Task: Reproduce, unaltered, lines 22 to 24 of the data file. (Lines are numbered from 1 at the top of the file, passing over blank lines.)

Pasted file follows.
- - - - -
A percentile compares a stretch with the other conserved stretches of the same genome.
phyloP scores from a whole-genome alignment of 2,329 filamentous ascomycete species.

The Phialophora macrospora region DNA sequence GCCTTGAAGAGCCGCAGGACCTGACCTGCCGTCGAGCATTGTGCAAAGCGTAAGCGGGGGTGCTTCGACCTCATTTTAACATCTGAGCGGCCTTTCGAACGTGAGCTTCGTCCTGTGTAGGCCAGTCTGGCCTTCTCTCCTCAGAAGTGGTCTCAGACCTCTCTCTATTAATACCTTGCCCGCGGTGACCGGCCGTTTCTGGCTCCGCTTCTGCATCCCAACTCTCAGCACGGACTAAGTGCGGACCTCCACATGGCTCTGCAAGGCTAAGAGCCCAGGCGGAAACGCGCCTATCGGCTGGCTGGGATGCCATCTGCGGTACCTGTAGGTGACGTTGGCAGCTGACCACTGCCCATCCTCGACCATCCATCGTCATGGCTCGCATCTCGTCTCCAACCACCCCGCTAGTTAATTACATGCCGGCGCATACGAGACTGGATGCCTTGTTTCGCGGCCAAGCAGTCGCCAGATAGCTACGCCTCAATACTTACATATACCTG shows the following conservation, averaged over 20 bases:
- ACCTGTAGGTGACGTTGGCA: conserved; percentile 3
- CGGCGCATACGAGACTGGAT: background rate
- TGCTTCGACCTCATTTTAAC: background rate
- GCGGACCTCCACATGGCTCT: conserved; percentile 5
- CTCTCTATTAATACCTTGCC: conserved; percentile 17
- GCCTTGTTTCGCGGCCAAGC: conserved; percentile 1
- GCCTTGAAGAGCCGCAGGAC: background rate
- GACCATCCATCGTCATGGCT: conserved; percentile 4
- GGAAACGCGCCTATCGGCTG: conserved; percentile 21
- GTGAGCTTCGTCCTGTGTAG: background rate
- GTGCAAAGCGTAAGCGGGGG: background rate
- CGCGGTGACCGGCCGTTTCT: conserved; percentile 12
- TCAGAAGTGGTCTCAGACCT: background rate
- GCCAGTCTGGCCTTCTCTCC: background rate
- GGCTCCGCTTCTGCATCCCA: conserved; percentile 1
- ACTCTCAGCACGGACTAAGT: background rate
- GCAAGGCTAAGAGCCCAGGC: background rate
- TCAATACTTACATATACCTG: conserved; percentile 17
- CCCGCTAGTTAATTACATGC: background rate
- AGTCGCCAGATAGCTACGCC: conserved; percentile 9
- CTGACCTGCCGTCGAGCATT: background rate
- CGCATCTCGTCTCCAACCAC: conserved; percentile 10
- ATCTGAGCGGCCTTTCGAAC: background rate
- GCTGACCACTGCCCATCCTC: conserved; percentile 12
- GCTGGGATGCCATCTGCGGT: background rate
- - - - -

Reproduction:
- CCCGCTAGTTAATTACATGC: background rate
- AGTCGCCAGATAGCTACGCC: conserved; percentile 9
- CTGACCTGCCGTCGAGCATT: background rate